James Cohan is pleased to present an exhibition of works by Nahum Tevet, Richard Long, and Alan Saret. The works in the exhibition are united by their physicality and adept spatial integration. Known primarily for their sculptures, these artists appropriate the floors and walls of the gallery as compositional elements. The interplay between the sculptures and exhibition space creates new tensions and changes the viewer’s experience of both the art and architecture by obstructing pathways and emphasizing the artists’ unexpected materials. The exhibition will be on view at the gallery’s Lower East Side location from June 9 through July 28, 2017 with an opening reception on Friday, June 9 from 6-8 PM.
Nahum Tevet (b. 1947, Kibbutz Mesilot, Israel) builds complex, planar sculptures from wooden boards, sheets of metal and glass. The variation of Tevet’s materials and textures emphasize the geometric dissonance that is a foundational aspect of his aesthetic. Tevet came of age in the late 1960s under the influence of Minimalism and emerging post-Minimalisms, yet his work is conversant with the legacy of Constructivism and modernist European architecture. His compositions blur the division between inner and outer space, complicating the boundaries and sanctity of the artwork. Tevet’s constructions are displayed either directly on the floor or mounted on the wall. For Tevet, the architectural planes of the gallery are not only a useful conveyance for the artwork, but also act as compositional elements seamlessly integrated into the visual logic of the sculptures themselves. The intricacies of the sculptures and intentional confusion of sightlines produce disorientation, impeding attempts to assimilate the works into easily digestible statements.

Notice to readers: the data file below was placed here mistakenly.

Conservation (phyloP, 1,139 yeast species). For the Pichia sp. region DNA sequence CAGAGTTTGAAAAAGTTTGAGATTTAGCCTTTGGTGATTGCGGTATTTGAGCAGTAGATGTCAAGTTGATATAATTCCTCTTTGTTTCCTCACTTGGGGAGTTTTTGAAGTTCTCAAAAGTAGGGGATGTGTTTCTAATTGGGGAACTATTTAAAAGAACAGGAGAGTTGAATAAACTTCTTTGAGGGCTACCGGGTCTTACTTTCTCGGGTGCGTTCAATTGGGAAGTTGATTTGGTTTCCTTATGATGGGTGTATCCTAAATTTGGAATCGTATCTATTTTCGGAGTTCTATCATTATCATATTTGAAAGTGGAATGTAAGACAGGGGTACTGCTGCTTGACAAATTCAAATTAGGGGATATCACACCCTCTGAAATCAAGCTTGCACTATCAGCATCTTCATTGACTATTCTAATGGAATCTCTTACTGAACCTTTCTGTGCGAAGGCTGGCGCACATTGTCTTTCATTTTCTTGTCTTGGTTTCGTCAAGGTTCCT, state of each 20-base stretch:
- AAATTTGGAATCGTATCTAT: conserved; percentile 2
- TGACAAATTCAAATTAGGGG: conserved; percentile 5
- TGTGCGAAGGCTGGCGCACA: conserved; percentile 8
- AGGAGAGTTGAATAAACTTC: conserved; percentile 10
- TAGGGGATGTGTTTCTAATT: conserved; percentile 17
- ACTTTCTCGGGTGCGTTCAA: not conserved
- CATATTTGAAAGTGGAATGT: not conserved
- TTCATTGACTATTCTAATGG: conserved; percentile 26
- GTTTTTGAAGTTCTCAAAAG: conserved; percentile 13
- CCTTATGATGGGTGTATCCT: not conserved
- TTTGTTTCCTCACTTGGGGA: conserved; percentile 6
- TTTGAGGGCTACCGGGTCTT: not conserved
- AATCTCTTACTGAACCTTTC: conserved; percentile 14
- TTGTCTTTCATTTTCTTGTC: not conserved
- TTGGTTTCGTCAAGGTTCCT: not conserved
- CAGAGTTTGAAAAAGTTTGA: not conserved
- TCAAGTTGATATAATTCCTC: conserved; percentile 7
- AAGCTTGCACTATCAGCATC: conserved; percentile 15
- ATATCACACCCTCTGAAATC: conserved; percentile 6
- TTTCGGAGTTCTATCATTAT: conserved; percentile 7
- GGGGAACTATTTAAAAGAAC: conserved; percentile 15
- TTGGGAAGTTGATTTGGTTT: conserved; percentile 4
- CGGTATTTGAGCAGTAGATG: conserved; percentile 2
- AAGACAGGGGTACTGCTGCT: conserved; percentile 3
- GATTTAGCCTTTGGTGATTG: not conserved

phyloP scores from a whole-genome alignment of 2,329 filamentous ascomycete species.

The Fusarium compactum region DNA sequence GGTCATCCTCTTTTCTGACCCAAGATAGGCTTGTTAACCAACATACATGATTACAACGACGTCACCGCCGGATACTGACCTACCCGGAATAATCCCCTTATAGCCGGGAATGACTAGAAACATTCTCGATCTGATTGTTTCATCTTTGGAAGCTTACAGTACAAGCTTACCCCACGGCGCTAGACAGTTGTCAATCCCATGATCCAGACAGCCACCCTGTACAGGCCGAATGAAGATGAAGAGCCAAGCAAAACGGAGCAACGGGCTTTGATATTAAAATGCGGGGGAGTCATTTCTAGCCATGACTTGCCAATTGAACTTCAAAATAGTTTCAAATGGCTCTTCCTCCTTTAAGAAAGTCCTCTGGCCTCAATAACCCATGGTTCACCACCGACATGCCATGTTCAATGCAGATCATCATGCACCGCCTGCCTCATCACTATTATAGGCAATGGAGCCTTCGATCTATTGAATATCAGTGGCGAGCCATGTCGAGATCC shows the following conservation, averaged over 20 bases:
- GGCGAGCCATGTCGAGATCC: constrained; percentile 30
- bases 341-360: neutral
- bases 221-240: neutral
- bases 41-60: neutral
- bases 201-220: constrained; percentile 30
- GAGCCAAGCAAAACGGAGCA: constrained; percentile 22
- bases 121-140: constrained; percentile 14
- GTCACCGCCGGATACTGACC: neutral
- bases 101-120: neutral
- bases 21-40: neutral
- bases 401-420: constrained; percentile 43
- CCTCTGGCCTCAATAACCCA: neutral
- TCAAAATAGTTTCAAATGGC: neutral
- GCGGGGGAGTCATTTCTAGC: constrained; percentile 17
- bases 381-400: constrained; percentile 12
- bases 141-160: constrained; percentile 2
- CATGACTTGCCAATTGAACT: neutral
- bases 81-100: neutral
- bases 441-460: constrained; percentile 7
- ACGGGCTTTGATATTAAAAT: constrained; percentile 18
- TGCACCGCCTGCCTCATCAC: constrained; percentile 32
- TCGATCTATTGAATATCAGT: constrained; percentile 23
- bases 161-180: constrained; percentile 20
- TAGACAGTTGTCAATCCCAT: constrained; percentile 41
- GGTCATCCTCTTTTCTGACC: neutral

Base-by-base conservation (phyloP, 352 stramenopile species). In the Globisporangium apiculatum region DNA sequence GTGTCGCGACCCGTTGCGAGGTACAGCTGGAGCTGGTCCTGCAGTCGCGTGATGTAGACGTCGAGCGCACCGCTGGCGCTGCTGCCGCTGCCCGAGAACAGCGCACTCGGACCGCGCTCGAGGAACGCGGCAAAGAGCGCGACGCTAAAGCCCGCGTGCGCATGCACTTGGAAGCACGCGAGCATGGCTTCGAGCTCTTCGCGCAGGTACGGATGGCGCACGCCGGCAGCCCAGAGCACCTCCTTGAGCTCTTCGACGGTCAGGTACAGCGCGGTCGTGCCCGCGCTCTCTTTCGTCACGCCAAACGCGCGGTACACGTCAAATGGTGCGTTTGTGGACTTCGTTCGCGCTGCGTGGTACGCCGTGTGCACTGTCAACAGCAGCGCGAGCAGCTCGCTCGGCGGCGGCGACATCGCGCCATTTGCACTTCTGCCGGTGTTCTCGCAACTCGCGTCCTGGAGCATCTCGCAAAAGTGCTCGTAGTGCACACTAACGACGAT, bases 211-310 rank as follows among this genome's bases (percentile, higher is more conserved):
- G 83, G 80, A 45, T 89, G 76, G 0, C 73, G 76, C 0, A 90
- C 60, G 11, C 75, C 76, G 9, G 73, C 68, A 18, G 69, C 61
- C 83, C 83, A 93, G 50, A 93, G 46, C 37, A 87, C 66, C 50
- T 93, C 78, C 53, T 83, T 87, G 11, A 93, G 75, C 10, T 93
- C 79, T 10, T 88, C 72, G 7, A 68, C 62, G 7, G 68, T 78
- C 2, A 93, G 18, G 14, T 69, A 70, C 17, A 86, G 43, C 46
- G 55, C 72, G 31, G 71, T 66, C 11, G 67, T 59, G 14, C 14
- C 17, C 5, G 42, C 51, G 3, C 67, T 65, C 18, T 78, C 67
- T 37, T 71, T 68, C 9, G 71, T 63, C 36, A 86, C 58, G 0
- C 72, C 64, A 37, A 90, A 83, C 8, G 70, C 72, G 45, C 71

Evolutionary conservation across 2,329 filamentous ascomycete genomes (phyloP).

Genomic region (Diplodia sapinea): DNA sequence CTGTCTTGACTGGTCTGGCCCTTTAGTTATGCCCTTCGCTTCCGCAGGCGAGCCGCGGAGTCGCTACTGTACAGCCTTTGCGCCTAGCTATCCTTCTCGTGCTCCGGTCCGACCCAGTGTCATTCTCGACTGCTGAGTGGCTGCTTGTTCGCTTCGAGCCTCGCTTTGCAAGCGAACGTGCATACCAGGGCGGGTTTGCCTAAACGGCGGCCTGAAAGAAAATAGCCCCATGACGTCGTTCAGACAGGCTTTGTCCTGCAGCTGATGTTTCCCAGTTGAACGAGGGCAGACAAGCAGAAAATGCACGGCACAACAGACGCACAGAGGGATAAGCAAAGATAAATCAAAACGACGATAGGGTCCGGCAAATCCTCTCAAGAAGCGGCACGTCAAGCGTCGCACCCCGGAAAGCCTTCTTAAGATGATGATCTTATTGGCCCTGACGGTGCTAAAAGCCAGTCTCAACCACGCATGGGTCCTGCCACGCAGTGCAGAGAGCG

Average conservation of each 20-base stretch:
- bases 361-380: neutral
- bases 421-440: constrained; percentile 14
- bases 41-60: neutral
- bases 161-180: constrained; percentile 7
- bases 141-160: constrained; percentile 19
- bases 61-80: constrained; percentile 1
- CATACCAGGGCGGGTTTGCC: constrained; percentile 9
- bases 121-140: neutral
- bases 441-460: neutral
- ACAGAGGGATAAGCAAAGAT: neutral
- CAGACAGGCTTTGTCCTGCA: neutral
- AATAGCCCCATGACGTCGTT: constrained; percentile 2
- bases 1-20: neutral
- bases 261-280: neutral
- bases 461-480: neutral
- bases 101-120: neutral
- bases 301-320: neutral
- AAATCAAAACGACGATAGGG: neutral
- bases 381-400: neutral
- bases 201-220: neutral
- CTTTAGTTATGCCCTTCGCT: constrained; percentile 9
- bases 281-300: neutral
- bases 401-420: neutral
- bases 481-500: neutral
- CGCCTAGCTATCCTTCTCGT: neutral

Richard Long (b. 1945 Bristol, England) is celebrated for his landscape interventions and for the introduction of unorthodox, natural materials into his paintings and sculptures. Long’s sculptures, such as Red Ring (2017), are geometric, low-lying, and composed of carefully chosen stones. These sculptures harness the power of ritual, transforming the natural world into portable monument and charging the exhibition space with their unexpected presence. Using a similar strategy in two dimensions, Long painted two canvases on view in this exhibition with mud from the River Avon, which runs through Long’s native Bristol. These compositions reflect the flow and stasis of the river. Long elides the barrier between nature and art, revealing in both analogous expressions of non-utilitarian beauty.
Alan Saret (b. 1944, New York, NY) came to prominence during a period of radical sculptural production in the 1960s and ‘70s. Saret’s sculptures are a reaction against the hard-edged geometries of his Minimalist predecessors, instead reveling in their malleable contours and unrefined materials. The amorphous “anti-form” shapes of the works produces an illusion of constant expansion and contraction. Saret’s drawings executed in colored pencil are expressions of the same unpredictable yet restrained energy which characterizes his sculptures.